COLUMBIA — Jeremy Kempker loves the rodeo, for better or for worse.
Seven years ago, while training a horse, Kempker’s ropes got tangled. The horse’s head yanked backward, causing the horse to flip over and land on him.
The saddle horn on the horse landed on his lower stomach, pushing his small intestine into his backbone.
It cut the small intestine in four places in the process. Kempker required surgery where one foot of his small intestine had to be removed.
Kempker, 18, could have been scarred, but he wasn’t.
“I was out two months,” he said. “I was dying to get back on.”
Flash forward to this January when Kempker woke up feeling stomach pains. He had another problem with his small intestine – a fallout of his previous injury -- and he had to have another four inches of his small intestine remove.
When talking about the event, Kempker shrugs off the memories because of his passion for the sport.
“It’s all I’ve ever done,” Kempker said. “I’ve played some basketball, but I quit because it was holding me back from the rodeo.”
After events, such as this weekend's Missouri High School Rodeo State Finals, Kempker says he spends his down time preparing for the rodeo.
"After rodeo (a competition) you go home and practice," the Eugene native said. "I do it every day."
This same passion is the reason he is forgoing college to pursue professional rodeo.
“I didn’t like high school much. I’d rather save money and enter the rodeo.”
Jeremy Kempker’s older brother, Jared, is the biggest opponent of this idea.
“He should go to school,” Jared Kempker said. “That’s the smartest thing.”
His brother rides rodeo at Missouri Valley College in Marshall and competes professionally.
Jeremy Kempker's parents are supportive of his decision, noting that professional rodeo has been his dream ever since he was young.
His mother, Donnette Kempker, is not nervous about her son's future and believes in her son’s abilities.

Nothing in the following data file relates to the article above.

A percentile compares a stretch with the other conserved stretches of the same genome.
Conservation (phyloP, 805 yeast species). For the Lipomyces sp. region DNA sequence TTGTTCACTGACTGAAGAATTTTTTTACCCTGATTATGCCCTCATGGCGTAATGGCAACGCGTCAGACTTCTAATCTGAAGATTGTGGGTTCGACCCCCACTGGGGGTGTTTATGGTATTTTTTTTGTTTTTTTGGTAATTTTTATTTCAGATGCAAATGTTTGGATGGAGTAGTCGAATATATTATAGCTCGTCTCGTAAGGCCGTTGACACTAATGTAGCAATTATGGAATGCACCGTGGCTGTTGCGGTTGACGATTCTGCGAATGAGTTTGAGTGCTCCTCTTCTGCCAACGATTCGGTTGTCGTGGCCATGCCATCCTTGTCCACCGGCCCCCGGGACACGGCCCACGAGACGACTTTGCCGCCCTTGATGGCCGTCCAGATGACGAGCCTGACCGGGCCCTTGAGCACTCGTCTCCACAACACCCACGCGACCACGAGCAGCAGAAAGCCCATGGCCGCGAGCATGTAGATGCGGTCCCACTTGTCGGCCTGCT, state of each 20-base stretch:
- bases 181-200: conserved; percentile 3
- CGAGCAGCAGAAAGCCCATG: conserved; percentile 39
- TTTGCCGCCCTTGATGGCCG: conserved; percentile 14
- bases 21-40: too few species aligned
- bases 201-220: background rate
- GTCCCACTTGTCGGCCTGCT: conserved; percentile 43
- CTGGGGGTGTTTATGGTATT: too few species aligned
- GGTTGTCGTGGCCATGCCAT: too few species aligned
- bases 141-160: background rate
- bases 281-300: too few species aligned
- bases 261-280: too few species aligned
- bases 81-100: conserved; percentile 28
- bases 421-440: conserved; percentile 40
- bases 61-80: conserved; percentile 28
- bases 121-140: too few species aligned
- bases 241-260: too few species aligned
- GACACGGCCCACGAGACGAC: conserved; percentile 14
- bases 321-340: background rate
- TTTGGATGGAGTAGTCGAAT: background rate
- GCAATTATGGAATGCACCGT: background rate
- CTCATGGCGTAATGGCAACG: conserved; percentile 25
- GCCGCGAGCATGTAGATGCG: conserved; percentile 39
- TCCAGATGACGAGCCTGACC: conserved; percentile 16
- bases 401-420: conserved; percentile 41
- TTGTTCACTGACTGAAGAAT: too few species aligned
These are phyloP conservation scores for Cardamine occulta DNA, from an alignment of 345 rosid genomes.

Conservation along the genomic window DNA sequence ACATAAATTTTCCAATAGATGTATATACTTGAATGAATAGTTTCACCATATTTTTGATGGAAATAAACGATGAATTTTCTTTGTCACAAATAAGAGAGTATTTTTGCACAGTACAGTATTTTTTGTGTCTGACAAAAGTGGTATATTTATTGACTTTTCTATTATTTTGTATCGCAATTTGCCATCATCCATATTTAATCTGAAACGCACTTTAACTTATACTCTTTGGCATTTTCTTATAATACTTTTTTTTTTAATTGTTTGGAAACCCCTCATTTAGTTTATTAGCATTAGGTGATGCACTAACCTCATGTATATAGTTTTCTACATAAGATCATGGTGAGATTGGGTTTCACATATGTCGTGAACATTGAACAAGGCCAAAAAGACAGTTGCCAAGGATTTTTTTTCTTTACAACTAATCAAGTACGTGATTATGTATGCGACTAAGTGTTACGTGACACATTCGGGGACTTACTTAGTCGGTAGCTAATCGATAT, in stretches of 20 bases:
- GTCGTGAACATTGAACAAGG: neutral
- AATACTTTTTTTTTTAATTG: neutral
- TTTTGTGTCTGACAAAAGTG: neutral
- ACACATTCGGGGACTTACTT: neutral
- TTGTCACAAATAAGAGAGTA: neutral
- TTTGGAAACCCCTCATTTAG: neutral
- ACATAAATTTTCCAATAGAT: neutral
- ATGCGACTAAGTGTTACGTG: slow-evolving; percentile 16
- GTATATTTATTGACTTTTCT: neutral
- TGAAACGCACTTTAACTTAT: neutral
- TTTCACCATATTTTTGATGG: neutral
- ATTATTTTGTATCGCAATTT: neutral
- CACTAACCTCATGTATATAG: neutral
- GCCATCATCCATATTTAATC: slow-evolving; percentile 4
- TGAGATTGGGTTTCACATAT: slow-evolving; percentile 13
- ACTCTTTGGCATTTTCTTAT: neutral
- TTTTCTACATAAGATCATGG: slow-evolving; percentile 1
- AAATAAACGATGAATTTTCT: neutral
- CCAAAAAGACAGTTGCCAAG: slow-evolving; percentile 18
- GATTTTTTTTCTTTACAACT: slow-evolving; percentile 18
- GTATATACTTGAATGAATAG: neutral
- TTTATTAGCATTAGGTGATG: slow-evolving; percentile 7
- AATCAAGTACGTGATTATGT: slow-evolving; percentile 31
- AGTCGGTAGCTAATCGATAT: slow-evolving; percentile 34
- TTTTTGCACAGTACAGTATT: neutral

“He’s determined. He’s got a lot of will power. And when he sets his mind to it, he generally succeeds.”
Jeremy Kempker understands both sides of the issue. And for him, he loves the rodeo, and that's all that matters.
“It’s my dream,” Jeremy Kempker said. “I think I can do it and it’s something I’ve always wanted to do.”
"You should follow your dreams," Mark Kempker, Jeremy Kempker's father, said. "It's not always about the money. If you have a good idea of what you want to be in life, you should do it, regardless."
Kempker said his biggest inspiration was his dad.
“He’s always been a helper. He’s been tough on me and just kept me moving.”
Mark Kempker competed in the rodeo when he was younger and calls the sport of calf roping – Jeremy Kempker’s best event – an art.
“It’s not only physical, it’s a mental sport too. You’re dealing with two different animals. Not to mention the other people your competing against in the event," Mark Kempker said.
Jeremy Kempker said he was disappointed by his performance this weekend at the Missouri High School Rodeo State Finals. He remained optimistic, which is something he tries to incorporate into his overall rodeo mentality.
“I never think of failing. Always go in with a positive," Jeremy Kempker said. “Sometimes you don’t come out smelling like a rose, but you jump right back in.”
Another element of Jeremy Kempker’s rodeo persona is his relationship with his animals. His family provides some of the calves and steer for events, but the greater relationship is between Jeremy Kempker and his horse.
“If you take care of the horse the way you should, he’ll take care of you,” Jeremy Kempker said.
“It’s a cowboy sport. They always care of their stock,” Mark Kempker said.
Jeremy Kempker has rode over ten horses since he started competing in rodeo, and he has been riding his newest horse, Jelly Bean, for two months.
He and Jelly Bean will compete in the national calf-roping event in July after he placed third Saturday. Jeremy Kempker hopes to repeat last year’s success at nationals where he was the all around champion.
Columbia rodeo participants, Brady and Tory Chasteen, will also be competing in nationals after winning the team roping event.